By Carl “Mpangazitha” Niehaus
My mother passed on, on Friday, October 20 at 11pm, at the age of 94. It was after an illness of a couple of months, during which she suffered severely.
Magrietha (Maxie) Petronella Niehaus (née Arlow) was born on April 14, 1929, on the farm Schuinsdrift in the Groot Marico district in the North West province (old Western Transvaal). She was one of 10 children, and is survived only by her youngest brother, Koos Arlow.
Maxie was married to Carl (Kallie) Gerhard Niehaus. They had two children, myself and Susanna Louisa Johanna (Sandra) Erasmus (née Niehaus), both of us are still alive. She had five grandchildren, Helen Magrietha Anna Niehaus, Elard Erasmus, Gerhard Erasmus, Khanya Niehaus and Nkanyezi Niehaus, and one great-grandchild, whom my daughter Helen named Forest.
Maxie was a dedicated mother and wife, with a very strong personality. She was truly the matriarch of the Niehaus family, and especially after her husband passed on seven years ago she fulfilled that role with strength and dedication. She was the core that kept the family together.
Maxie had a huge love for the arts and her Afrikaans culture. She read widely, and was a lover of Afrikaans poetry. She wrote poems herself, and painted and made exquisite wood cuttings, and works of embroidery.
Maxie saw herself very much as an Afrikaner woman, and during her 62-year-long marriage with her husband Carl (Kallie) she took the lead from him in his conservative (pro-apartheid nationalist) – and to he honest racist – political views.
However, after her husband Kallie passed on, on August 2, 2016, she significantly changed her views about apartheid, and started to acknowledge that apartheid was wrong. She made every effort to repair the strained relationship with me, her oldest son, who was a liberation fighter in the Struggle against apartheid.
In long conversations with me she tried to understand my views, and acknowledged that apartheid was wrong, and apologised that her husband had thrown me out of the family home at the age of 18 years old, because of my anti-apartheid views. She apologised to me, and several times at family gatherings spoke about it, and said that she is deeply sorry about what happened, and that she should not have allowed her husband to have done that.
While her husband was still alive she was sadly (and unacceptably) distant towards her two black (African) grandchildren. In this she unfortunately again took the lead from her husband, who refused to accept Khanya as his granddaughter. After her husband passed on my mother totally changed her relationship to Khanya, and to Nkanyezi, who was born after my dad had already passed on, and became a doting and loving grandmother to them. She also apologised to the family, and said that she should have been a better grandmother to Khanya earlier in her life, and that in this instance she should not have listened to her husband. She said: “It is difficult for an Afrikaner woman to go against the will of your husband, but I should have followed my heart…”.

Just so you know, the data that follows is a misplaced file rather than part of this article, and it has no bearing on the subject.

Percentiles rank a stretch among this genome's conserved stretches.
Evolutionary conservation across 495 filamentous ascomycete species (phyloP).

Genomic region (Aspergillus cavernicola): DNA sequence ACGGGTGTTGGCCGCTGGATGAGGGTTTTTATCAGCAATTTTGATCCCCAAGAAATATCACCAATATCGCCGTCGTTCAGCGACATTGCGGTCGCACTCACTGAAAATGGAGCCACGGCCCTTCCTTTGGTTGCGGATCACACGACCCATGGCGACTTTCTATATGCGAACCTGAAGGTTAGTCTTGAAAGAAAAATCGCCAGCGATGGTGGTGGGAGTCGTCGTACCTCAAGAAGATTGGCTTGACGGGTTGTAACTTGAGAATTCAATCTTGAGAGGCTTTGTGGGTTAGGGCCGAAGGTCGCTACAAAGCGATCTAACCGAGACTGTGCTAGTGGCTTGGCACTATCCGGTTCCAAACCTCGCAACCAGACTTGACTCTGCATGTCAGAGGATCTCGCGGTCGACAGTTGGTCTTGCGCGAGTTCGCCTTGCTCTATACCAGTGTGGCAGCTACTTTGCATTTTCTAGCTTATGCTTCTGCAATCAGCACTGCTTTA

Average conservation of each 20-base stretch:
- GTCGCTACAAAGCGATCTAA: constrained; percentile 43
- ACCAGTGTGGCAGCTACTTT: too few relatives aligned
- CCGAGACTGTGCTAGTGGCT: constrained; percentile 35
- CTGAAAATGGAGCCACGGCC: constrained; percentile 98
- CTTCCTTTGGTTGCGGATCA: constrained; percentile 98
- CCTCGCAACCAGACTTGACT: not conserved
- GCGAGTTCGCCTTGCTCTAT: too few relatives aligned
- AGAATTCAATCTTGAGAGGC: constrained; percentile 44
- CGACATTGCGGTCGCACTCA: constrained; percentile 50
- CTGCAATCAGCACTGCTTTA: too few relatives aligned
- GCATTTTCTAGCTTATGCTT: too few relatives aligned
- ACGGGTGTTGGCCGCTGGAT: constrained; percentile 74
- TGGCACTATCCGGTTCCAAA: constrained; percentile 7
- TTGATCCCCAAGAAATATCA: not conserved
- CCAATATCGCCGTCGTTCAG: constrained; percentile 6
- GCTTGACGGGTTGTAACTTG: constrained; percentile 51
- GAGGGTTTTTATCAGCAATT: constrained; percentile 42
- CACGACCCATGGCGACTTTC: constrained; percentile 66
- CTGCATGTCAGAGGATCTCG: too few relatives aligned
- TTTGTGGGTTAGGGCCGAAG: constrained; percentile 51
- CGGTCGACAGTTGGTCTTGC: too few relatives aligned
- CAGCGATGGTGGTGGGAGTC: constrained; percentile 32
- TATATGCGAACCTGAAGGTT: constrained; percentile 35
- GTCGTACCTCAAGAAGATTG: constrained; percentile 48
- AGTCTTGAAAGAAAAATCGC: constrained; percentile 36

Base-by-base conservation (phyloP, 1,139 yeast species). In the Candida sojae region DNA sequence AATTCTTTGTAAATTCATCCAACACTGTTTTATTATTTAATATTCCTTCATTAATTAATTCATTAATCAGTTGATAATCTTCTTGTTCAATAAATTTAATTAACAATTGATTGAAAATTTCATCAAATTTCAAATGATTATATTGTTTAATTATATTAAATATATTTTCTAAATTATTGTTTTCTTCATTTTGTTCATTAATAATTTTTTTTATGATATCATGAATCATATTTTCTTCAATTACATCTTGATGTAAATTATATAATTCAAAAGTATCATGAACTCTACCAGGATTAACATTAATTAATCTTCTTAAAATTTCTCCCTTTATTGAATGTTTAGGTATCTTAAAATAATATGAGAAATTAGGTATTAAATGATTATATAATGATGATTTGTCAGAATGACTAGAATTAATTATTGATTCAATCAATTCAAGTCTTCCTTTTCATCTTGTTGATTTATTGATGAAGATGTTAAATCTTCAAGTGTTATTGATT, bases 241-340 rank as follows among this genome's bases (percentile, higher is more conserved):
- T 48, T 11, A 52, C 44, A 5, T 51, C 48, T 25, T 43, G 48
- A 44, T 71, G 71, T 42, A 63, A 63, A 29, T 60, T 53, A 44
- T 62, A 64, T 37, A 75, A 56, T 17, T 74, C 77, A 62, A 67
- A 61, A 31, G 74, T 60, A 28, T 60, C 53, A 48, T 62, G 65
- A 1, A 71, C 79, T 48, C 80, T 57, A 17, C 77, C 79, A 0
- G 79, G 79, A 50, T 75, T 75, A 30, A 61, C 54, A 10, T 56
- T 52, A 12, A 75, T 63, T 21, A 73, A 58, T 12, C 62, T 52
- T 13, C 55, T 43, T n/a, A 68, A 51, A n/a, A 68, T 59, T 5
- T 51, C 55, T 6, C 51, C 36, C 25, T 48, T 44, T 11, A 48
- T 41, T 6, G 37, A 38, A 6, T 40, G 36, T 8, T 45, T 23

As her oldest son, I will miss my beloved mother deeply. She shaped me in so many ways, and had a huge influence on my life. It was my mom who encouraged me to read, and who shared with me her great love for books and for literature. If it was not for her, I would not have developed the love for writing and public speaking. She took me to classes to get trained in elocution and public speaking, and right up into her ripe old age she followed my public speaking engagements.
She watched every interview that I did on television, and would always phone me after she had watched an interview, and gave me her opinion. She had very clear, strong views, and was very straightforward. She would tell me what she liked, and also what she did not like. We often disagreed.
Her world view, and political persuasions, given her age and strong Afrikaner lineage, meant that Mamma was much more conservative than me. However, she always disagreed with me, respecting me as an adult with the right to hold my own views.
Mamma had a very sharp tongue, but if she felt that she had said something too strongly, she was also quick to acknowledge that, and to apologise. Despite this great humble ability to self-correct, she was never a pushover, and was very capable of standing her ground, and to explain her strongly held views.
Mamma always dressed well. She took great care in her appearance. It is something that she taught me, that one must never, ever, leave the house not looking your best. She always told me never to let people see when you are going through a hard time. She always said to me: “The more difficult things are, the better you must look!”
When she was already very sick in hospital, I arrived one day in a suit at the side of her bed. She opened her eyes, and said in a very soft voice: “Jy lyk so mooi” (you look so beautiful), and then she smiled. That was the last time she managed to smile at me, and I will always remember it.
My mother shaped me, she gave me her personality, she taught me never to give up, for which I am eternally grateful to her.
I come out of her, for nine months she carried and nurtured me in her body, for 63 years there was not a day that we did not feel the umbilical cord between us. If I am anything, I am Maxie Niehaus’s son. I will always love her, and honour her for as long as I am in this life, and beyond.
Baie dankie my liewe Mamma. Ek is baie lief vir jou.
Your son, Carl
Carl Niehaus is a Leader of the political movement African Radical Economic Transformation Alliance (Areta)